Ogg

.oggOGMogg123OGG videoOgg VorbisOgg § OGMOGM Theora/VorbisTarkin (codec)
Ogg is a free, open container format maintained by the Xiph.Org Foundation.wikipedia
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Theora

libtheora.ogvOgg Theora
In the Ogg multimedia framework, Theora provides a lossy video layer. It has since been adopted in the specifications of Ogg encapsulations for other Xiph.Org codecs including Theora, Speex and FLAC.
It is developed by the Xiph.Org Foundation and distributed without licensing fees alongside their other free and open media projects, including the Vorbis audio format and the Ogg container.

Vorbis

Ogg VorbisOGGaoTuV
The audio layer is most commonly provided by the music-oriented Vorbis format or its successor Opus.
Vorbis is most commonly used in conjunction with the Ogg container format and it is therefore often referred to as Ogg Vorbis.

Ogg page

The format consists of chunks of data each called an "Ogg page".
An Ogg page is a unit of data in an Ogg bitstream, usually between 4 kB and 8 kB, with a maximum size of 65,307 bytes.

Software patent

software patentspatentpatents
The creators of the Ogg format state that it is unrestricted by software patents and is designed to provide for efficient streaming and manipulation of high-quality digital multimedia.
For instance, the Portable Network Graphics (PNG) format was largely introduced to avoid the Graphics Interchange Format (GIF) patent problems, and Ogg Vorbis to avoid MP3.

FLAC

.flacFree Lossless Audio CodecFLAC
Lossless audio compression formats include FLAC, and OggPCM. It has since been adopted in the specifications of Ogg encapsulations for other Xiph.Org codecs including Theora, Speex and FLAC.
With Xiph.org incorporation, the Ogg container format, suitable for streaming (also called Ogg FLAC)

File format

formatformatsfile formats
Ogg has come to stand for the file format, as part of the larger Xiph.org multimedia project.
Other file formats, however, are designed for storage of several different types of data: the Ogg format can act as a container for different types of multimedia including any combination of audio and video, with or without text (such as subtitles), and metadata.

Ogg Squish

OggSquish
The software was originally named Squish but due to an existing trade mark it was renamed to OggSquish.
OggSquish was one of the first names used for the Ogg project developed from 1994 by the Xiphophorus company (now Xiph.Org Foundation).

Speex

SPX.spxlibspeex
It has since been adopted in the specifications of Ogg encapsulations for other Xiph.Org codecs including Theora, Speex and FLAC.
It may be used with the Ogg container format or directly transmitted over UDP/RTP.

Digital container format

container formatcontainercontainer formats
Ogg is a free, open container format maintained by the Xiph.Org Foundation.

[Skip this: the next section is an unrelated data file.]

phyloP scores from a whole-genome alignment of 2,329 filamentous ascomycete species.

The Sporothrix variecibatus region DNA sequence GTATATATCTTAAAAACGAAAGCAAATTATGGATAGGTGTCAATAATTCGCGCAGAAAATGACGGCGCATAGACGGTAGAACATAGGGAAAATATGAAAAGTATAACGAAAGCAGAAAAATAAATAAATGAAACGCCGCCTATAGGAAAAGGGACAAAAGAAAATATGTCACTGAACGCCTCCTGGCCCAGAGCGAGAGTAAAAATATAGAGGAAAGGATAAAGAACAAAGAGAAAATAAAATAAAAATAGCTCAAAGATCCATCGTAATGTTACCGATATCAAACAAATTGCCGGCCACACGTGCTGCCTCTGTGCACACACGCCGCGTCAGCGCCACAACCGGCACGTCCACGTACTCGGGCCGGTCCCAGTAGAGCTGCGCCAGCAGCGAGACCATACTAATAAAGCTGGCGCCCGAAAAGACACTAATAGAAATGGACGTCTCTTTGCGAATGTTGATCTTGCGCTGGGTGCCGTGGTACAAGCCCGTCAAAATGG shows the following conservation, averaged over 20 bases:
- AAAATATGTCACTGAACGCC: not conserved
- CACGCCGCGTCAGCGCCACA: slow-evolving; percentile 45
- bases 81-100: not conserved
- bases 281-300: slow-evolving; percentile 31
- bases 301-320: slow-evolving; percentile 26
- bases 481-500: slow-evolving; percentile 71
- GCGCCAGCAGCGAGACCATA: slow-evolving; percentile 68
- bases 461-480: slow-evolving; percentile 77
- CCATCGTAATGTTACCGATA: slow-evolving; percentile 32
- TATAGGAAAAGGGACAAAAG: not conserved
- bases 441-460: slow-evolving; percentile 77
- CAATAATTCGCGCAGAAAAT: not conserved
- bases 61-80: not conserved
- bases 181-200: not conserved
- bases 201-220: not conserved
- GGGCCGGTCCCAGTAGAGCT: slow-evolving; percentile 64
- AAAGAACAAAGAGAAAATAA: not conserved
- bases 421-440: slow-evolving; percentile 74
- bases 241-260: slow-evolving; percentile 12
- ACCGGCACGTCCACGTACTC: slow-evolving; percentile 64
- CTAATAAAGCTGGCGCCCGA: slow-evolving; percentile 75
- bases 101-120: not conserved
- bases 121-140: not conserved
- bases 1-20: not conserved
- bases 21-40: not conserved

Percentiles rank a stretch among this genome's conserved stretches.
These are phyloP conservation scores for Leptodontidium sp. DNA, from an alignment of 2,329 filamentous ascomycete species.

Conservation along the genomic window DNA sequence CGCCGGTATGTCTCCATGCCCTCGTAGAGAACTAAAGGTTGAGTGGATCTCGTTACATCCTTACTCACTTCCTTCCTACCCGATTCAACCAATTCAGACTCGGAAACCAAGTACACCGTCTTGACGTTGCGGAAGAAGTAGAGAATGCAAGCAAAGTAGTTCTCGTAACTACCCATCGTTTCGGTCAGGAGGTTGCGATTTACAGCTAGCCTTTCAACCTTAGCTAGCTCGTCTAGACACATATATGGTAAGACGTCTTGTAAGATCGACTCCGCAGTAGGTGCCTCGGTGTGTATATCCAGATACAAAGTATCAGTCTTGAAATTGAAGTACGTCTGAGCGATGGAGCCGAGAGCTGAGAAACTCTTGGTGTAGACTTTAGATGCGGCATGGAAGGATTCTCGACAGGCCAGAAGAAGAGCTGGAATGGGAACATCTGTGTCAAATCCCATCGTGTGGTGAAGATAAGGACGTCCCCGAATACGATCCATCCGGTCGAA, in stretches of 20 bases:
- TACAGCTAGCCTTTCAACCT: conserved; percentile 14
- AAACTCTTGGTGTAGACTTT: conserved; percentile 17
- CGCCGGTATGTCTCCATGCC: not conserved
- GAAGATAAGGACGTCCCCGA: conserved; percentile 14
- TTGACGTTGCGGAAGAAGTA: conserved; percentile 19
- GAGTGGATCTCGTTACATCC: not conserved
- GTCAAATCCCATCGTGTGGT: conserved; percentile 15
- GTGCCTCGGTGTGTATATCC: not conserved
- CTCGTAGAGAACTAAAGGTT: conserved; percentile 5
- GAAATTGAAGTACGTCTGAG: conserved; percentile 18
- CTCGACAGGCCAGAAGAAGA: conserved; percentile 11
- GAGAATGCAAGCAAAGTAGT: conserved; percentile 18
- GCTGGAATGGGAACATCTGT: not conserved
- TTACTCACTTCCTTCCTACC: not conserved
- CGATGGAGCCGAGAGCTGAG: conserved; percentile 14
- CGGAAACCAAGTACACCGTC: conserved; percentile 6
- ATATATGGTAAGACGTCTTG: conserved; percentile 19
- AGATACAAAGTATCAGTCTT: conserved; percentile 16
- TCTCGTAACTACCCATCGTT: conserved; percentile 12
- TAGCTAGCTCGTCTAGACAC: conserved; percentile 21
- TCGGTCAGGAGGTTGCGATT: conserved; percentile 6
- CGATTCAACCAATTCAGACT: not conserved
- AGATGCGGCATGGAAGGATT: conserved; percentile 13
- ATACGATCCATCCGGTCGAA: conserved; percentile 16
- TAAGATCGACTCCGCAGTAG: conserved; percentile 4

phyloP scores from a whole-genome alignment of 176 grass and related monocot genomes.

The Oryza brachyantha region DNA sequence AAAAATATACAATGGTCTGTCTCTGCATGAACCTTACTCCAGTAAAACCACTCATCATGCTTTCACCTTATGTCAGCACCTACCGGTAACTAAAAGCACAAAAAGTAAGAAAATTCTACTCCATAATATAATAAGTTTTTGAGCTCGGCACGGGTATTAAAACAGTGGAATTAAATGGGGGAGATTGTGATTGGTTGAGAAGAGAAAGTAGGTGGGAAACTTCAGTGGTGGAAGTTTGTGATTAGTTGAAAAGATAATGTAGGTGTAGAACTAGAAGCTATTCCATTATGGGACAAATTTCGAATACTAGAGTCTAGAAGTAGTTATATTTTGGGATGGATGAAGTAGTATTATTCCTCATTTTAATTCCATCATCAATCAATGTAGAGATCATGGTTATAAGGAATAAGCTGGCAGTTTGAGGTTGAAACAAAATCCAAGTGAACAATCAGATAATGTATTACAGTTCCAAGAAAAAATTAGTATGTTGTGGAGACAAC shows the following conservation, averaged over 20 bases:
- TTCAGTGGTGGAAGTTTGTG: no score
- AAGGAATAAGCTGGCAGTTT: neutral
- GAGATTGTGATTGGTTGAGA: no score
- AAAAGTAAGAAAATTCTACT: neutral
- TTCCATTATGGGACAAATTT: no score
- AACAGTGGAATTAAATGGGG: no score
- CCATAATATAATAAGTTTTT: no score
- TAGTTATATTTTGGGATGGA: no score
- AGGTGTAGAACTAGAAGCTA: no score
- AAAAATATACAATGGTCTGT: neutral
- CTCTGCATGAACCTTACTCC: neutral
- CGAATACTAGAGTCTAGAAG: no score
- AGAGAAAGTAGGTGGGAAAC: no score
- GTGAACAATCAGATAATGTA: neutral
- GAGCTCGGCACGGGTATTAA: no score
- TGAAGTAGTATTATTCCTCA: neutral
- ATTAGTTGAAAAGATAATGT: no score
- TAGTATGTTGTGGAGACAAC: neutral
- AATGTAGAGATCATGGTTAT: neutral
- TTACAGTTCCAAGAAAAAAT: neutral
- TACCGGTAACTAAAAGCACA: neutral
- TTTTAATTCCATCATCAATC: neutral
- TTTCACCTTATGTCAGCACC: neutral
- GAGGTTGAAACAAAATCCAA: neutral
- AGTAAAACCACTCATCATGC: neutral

Ogg (standard container for Xiph.org audio formats Vorbis and Opus and video format Theora)

Subtitle (captioning)

subtitlessubtitlesubtitled
The Ogg container format can multiplex a number of independent streams for audio, video, text (such as subtitles), and metadata.

MP3 player

digital audio playerMP3 playersmusic player
Although Ogg hadn't reached anywhere near the ubiquity of the MPEG standards (e.g., MP3/MP4), it was commonly used to encode free content (such as free music, multimedia on Wikimedia Foundation projects and Creative Commons files) and had started to be supported by a significant minority of digital audio players.
Other formats are patent-free or otherwise open, such as MP3, Vorbis, FLAC, and Speex (the latter three part of the Ogg open multimedia project).

Video

analog videovideo albumvideo recording
The Ogg container format can multiplex a number of independent streams for audio, video, text (such as subtitles), and metadata.
Ogg-Theora

Codec

codecsdecoderdecoders
Because the format is free, and its reference implementation is not subject to restrictions associated with copyright, Ogg's various codecs have been incorporated into a number of different free and proprietary media players, both commercial and non-commercial, as well as portable media players and GPS receivers from different manufacturers.
There are also other well-known container formats, such as Ogg, ASF, QuickTime, RealMedia, Matroska, and DivX Media Format.

RealPlayer

RealOne PlayerFormats supported by optional plug-insReal
Independent Ogg implementations are used in several projects such as RealPlayer and a set of DirectShow filters.

Xiph.Org Foundation

Xiph.orgXiphThe Xiph.Org Foundation
Ogg is a free, open container format maintained by the Xiph.Org Foundation. Being a container format, Ogg can embed audio and video in various formats (such as Dirac, MNG, CELT, MPEG-4, MP3 and others) but Ogg was intended to be, and usually is, used with the following Xiph.org free codecs: For those who don't want to download and use FSF's suggested Ogg player (VLC), the Xiph.Org Foundation had an official codec for QuickTime-based applications in Windows and Mac OS X, such as iTunes players and iMovie applications; and Windows users could install a Windows Media Player Ogg codec.